Report from GEOINT: The Search for Malaysia Flight 370

April 15, 2014  - By

Day One Coverage

Today I attended the “GEOINT Forward” which is a pre-conference day consisting of over a dozen loosely related sessions. If there was a common theme it would have to be the increasing evolution of the GEOINT community toward Human Geography, Social Media, Big Data, Small Satellites and Chaos Management.

A most interesting keynote speaker was Dave Snowden (no relation to NSA whistleblower Edward Snowden) founder and chief scientific officer of Cognitive Edge working to analyze complex issues relating to strategy and organizational  decision making.  He pioneered a science based analysis of organizations drawing on anthropology, neuroscience and complex adaptive systems theory.  The key analysis tool they created  is SensesMaker, a survey tool that extracts and organizes how respondents make sense of the world through micro-narratives in social settings.  Using a patented method the respondent interprets their own story into a series of abstract constructs that feel more like a game than a survey, but allows profound meaning to emerge. This interpretation adds layers of meaning rather than simply interpreting the story and provides quantitative data which can always be linked back to the original material.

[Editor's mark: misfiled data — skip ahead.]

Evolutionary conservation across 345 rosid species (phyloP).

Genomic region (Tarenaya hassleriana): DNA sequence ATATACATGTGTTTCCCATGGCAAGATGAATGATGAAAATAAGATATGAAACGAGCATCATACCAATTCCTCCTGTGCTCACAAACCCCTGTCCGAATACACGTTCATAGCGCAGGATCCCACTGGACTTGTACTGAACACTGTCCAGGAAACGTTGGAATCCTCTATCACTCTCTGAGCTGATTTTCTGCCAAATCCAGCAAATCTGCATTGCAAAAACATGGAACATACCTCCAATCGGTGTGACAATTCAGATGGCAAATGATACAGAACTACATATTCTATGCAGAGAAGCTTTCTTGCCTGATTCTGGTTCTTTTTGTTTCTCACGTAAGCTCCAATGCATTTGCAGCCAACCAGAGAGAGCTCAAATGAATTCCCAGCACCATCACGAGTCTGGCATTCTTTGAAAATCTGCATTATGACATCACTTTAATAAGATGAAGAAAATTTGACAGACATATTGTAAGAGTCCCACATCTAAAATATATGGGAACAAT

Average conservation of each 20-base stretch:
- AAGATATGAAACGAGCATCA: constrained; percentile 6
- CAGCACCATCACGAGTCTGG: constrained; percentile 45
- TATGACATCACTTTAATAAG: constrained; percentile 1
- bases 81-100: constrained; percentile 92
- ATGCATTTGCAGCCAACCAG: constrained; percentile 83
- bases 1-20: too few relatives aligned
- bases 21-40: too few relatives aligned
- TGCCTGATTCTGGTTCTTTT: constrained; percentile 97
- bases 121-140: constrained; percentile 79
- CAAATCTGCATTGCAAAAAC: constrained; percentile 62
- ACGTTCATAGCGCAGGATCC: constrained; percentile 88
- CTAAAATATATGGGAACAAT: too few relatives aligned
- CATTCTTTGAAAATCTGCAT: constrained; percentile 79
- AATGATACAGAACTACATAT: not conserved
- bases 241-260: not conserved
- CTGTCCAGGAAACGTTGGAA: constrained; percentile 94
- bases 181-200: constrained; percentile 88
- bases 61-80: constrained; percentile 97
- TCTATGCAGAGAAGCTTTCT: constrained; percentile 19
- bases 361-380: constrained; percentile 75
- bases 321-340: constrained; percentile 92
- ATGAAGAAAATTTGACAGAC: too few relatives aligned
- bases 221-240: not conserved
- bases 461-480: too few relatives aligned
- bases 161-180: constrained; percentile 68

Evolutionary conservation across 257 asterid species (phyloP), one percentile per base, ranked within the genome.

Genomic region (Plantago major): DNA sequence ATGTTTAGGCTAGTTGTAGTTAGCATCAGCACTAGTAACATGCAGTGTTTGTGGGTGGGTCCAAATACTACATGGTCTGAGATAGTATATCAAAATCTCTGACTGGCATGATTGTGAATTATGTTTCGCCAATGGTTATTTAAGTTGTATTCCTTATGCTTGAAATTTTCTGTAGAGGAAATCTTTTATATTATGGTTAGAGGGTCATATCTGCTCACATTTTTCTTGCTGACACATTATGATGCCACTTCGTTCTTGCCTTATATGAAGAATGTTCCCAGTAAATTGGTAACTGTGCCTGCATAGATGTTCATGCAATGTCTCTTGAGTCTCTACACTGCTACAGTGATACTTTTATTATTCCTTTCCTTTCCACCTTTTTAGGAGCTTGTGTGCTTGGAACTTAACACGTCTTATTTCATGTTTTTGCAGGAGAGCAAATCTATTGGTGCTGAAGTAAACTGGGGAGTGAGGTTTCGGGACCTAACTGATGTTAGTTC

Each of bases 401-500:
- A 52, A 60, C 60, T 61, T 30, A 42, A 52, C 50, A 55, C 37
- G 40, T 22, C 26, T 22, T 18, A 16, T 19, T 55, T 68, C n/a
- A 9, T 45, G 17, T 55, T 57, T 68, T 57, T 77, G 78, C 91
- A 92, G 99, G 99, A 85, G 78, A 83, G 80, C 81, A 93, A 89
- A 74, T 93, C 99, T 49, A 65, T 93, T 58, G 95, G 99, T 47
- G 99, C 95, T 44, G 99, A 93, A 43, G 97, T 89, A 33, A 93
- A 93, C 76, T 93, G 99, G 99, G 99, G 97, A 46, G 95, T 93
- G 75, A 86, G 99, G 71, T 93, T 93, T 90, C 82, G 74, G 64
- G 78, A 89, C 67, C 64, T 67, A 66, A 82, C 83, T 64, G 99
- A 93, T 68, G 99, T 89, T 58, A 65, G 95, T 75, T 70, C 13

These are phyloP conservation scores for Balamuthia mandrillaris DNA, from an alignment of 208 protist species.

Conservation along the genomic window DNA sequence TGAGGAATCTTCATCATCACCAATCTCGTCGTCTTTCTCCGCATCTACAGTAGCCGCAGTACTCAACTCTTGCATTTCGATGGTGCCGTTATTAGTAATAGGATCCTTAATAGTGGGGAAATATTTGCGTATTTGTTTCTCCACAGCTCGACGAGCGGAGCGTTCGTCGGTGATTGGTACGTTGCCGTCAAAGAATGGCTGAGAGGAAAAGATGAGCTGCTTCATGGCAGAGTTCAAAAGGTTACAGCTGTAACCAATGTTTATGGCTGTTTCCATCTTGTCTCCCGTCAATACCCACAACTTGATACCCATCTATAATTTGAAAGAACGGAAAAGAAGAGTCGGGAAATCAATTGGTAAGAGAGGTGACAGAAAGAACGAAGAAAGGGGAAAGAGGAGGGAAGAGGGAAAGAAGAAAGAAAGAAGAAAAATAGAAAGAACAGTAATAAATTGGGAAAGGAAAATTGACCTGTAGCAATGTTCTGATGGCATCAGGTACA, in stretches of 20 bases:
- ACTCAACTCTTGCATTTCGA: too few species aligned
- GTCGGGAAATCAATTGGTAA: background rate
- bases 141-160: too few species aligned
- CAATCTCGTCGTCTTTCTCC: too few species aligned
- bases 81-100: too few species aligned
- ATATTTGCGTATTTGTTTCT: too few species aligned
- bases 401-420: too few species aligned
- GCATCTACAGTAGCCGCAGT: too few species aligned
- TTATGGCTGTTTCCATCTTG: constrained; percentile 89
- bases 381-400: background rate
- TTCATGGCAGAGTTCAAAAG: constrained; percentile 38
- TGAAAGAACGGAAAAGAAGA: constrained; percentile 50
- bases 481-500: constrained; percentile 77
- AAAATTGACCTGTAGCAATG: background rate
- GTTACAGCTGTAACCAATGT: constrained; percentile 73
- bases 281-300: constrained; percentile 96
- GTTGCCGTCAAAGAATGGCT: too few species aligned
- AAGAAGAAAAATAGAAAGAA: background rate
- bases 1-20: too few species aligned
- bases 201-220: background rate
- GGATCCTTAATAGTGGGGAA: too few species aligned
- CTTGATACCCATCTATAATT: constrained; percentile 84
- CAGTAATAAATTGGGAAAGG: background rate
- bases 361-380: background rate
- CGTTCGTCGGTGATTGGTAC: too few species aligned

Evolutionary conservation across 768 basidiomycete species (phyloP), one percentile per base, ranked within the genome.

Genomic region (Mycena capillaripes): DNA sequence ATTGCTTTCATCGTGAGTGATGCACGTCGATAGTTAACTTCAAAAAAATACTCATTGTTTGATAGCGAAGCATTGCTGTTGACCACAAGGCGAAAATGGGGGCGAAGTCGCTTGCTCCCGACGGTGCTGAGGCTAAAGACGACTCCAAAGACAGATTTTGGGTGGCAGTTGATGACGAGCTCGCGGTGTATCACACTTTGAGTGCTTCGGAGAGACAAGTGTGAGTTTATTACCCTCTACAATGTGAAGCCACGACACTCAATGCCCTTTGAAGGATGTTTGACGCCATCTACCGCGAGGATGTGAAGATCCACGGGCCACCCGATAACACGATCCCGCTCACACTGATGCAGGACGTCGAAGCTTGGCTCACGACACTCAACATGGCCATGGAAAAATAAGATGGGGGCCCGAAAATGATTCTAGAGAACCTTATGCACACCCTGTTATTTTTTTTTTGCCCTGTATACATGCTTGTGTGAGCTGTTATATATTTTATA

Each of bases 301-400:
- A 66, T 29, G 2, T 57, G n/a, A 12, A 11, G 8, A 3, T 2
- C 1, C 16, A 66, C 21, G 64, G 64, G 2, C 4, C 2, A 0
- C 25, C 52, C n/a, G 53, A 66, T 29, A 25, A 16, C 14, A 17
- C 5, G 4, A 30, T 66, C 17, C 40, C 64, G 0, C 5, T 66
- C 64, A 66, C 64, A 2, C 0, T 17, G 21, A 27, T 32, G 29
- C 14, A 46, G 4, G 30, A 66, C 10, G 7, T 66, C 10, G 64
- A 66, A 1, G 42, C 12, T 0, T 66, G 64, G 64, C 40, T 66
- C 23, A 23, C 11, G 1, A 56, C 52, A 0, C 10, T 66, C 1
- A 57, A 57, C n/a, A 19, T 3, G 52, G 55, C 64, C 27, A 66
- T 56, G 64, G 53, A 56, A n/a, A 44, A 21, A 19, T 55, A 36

There were several sessions related to Chaos Management of disasters both natural and man-made. Dr. Shay Har-Noy of Digital Globe demonstrated TomNod (www.tomnod.com/nod/) which is a crowd sourcing effort of Digital Globe in which the public has access to thousands of images so that millions of eyes could help scour the imagery looking for signs of the missing aircraft. Once potential sites were indentified, experts could then focus their attention on the sites.  Here is a short video clip of some examples.  (Excuse the quality of the video, the room was dark, sound system poor and the built-in microphone less than ideal)

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Art Kalinski

About the Author:

A career Naval Officer, Art Kalinski established the Navy’s first geographic information system (GIS) in the mid-1980s. Completing a post-graduate degree in GIS at the University of North Carolina, he was the Atlanta Regional Commission GIS Manager from 1993 to 2007. He pioneered the use of oblique imagery for public safety and participated in numerous disaster-response actions including GIS/imagery support of the National Guard during Hurricane Katrina; the Urban Area Security Initiative; a NIMS-based field exercise in Atlanta; and a fully manned hardware-equipped joint disaster response exercise in New York City. Kalinski retired early from ARC to join Pictometry International to direct military projects using oblique imagery, which led to him joining SPGlobal Inc. He has written articles for numerous geospatial publications, and authors a monthly column for the GeoIntelligence Insider e-newsletter aimed at federal GIS users.

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